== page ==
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MLB, BOSS NEED MANFRED MANIFESTO

By Murray Chass

July 26, 2015

As commissioner of Major League Baseball, Rob Manfred has inherited from Bud Selig the responsibility and obligation to oversee a promising and appropriate practice of diversity hiring. Based on a comment he made last week, Manfred may be getting off to as questionable a start on the initiative as Selig had a finish.

I called Manfred last week to ask him a question for this column, telling him I was writing about MLB’s former scouting bureau director and his laudable record of diversity hiring.

“That should be a fun column for your readers,” the commissioner remarked, his words soaked with sarcasm.

I suppose his remark could be interpreted in different ways, but hearing it first-hand, I didn’t see it as a positive view of diversity hiring or coming from someone who was going to …

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UNINVITED AND UNSUCCESSFUL

By Murray Chass

July 23, 2015

For nearly the entire first half of the season, I felt sorry for the Red Sox. The American League East was having a party and didn’t invite the Red Sox. Then, as the All-Star break approached, the Red Sox grew tired of being snubbed, felt cheated and tried to crash the party.

They appeared to get a foot in the door, but the party bouncer stepped in, blocked their way and tossed them out on their ear. The Yankees won two games of their three-game series and dealt the Red Sox a serious setback.

The outcome of that series was reminiscent of the series the teams played the first three days of May. The Yankees won all three games of that series and dropped the Red Sox …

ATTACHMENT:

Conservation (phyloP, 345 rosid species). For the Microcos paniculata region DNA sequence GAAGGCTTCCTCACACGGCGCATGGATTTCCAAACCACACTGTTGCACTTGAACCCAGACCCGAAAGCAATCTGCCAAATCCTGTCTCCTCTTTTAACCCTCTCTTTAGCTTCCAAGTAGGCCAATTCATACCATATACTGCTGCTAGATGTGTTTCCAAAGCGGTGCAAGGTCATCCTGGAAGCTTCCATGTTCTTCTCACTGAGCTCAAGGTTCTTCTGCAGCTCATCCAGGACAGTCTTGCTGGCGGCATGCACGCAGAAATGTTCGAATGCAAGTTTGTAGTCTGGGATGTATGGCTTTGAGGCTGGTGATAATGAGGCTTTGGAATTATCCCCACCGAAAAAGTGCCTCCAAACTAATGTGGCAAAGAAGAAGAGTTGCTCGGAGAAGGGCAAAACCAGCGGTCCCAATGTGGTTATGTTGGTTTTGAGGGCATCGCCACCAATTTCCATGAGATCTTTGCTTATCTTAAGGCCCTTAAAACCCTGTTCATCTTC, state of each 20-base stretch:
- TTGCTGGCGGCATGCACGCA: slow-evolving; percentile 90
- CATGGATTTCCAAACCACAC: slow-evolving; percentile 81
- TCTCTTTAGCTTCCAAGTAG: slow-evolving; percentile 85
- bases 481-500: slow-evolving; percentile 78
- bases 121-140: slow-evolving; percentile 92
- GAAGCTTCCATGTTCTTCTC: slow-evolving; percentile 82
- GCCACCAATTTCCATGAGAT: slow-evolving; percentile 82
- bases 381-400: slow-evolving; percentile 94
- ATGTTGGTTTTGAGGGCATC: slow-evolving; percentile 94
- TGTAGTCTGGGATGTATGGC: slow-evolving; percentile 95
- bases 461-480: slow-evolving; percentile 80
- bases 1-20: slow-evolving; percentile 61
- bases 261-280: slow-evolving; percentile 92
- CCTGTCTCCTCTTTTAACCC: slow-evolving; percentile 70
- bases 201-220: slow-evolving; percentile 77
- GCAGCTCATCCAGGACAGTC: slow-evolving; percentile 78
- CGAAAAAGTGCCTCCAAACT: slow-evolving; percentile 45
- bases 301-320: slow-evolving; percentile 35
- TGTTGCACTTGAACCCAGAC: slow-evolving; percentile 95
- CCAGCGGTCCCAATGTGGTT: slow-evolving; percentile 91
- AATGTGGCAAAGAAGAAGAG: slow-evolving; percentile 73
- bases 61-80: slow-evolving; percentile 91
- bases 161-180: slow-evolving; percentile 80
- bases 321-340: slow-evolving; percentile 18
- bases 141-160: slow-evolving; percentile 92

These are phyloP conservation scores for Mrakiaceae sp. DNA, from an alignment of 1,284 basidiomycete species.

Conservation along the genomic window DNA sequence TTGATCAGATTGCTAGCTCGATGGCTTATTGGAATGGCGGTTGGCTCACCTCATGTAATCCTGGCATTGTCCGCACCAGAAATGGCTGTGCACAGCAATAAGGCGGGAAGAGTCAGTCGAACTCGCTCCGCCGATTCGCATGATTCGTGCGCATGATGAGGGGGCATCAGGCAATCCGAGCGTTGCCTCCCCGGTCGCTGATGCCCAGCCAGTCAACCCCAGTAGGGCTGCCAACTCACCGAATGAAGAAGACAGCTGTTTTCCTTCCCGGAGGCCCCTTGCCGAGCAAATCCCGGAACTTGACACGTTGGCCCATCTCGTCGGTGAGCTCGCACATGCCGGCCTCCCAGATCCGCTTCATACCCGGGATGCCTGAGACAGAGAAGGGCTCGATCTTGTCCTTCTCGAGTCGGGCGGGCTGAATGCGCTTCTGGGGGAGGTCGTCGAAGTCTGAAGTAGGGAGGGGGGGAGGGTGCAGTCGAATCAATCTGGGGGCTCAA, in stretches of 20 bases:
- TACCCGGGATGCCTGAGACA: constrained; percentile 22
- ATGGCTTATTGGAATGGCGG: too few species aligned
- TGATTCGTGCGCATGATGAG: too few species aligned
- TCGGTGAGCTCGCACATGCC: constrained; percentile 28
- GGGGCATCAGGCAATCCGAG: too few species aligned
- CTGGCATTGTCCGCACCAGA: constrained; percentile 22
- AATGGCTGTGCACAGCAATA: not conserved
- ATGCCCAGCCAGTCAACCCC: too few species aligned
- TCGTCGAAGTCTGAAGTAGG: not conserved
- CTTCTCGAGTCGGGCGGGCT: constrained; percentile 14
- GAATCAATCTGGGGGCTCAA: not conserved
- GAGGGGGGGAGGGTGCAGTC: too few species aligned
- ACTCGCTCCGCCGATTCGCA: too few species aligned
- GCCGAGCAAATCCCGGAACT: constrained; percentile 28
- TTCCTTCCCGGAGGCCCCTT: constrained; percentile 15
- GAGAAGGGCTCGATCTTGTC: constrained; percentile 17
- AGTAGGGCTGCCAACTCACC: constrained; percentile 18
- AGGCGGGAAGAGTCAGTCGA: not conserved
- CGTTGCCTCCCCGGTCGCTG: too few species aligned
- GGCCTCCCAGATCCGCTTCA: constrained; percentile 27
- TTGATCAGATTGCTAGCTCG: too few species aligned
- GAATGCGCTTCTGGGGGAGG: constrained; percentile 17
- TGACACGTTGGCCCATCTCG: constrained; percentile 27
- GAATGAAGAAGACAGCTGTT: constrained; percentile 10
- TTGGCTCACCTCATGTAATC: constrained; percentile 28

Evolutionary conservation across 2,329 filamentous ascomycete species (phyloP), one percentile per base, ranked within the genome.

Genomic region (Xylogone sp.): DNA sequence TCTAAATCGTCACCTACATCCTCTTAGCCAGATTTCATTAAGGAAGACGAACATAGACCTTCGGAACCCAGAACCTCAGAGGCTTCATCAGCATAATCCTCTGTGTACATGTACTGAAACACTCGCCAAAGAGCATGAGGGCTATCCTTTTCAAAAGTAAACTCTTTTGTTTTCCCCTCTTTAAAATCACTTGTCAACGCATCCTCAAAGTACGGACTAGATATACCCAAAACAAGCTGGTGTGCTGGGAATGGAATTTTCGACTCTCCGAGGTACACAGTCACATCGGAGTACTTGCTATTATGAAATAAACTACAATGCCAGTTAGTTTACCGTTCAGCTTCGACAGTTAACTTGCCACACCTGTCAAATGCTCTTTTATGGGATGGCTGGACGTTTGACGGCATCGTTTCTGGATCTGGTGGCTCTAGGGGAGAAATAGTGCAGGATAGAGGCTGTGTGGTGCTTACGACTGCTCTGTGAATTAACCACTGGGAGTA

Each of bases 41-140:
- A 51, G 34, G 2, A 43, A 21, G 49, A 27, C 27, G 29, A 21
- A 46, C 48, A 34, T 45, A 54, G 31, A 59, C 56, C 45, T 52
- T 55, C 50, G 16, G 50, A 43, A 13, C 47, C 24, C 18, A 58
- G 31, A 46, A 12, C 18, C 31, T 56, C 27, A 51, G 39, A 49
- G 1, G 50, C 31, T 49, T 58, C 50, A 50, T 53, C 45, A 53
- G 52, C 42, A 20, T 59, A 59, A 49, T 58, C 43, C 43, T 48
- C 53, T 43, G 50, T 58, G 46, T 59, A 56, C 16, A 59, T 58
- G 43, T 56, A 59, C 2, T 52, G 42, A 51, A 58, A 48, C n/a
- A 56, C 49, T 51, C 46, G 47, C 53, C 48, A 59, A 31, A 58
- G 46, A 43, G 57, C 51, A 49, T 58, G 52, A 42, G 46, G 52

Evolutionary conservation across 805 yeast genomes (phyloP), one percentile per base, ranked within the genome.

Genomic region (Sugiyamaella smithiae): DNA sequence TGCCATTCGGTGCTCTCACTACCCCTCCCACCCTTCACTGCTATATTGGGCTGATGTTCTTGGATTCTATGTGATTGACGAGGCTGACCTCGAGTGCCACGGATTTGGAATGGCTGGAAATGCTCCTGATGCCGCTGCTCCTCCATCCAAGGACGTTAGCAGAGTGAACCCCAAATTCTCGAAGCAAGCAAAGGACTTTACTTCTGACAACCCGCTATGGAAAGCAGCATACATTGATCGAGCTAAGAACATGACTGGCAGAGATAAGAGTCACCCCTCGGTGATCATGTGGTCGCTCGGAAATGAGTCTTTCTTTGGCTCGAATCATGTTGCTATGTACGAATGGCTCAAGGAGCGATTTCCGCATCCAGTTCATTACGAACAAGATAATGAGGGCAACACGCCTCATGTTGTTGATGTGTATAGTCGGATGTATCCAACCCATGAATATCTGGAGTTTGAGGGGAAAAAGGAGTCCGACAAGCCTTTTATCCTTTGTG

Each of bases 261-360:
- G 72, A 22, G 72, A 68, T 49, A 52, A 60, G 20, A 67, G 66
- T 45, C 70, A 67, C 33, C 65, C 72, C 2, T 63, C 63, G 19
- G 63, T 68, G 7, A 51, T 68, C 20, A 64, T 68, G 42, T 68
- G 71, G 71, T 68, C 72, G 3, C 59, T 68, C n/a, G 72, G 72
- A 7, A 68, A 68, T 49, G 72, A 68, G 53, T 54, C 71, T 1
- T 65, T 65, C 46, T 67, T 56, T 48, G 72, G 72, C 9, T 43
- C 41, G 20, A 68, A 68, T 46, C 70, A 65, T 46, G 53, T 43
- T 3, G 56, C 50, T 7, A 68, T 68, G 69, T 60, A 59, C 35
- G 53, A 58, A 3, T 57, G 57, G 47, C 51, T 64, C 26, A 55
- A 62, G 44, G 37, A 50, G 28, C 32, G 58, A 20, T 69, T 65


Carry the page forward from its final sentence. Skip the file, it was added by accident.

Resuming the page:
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WATCHING TROUT IS A TREAT

By Zachary Kram

July 19, 2015

In the year of Bryce Harper and the Astros and young call-ups galore, Mike Trout received the recognition he deserves last week, and all it took was leading off the All-Star game with a home run and becoming the first player to win consecutive All-Star MVP awards.

As a paragon of consistency, Trout hasn’t received the flavor-of-the-month coverage he earned as a rookie, but he was certainly the flavor of choice for writers after the All-Star game. Jayson Stark gave my favorite description, calling Trout “the best player in the cosmos” and his All-Star teammates as “mere mortals.”

Especially coming on the night that Major League Baseball honored the top players from each franchise’s history, it was fitting to see Trout receive the hyperbolic adulation inspired by the sport’s legends. But I have to ask …

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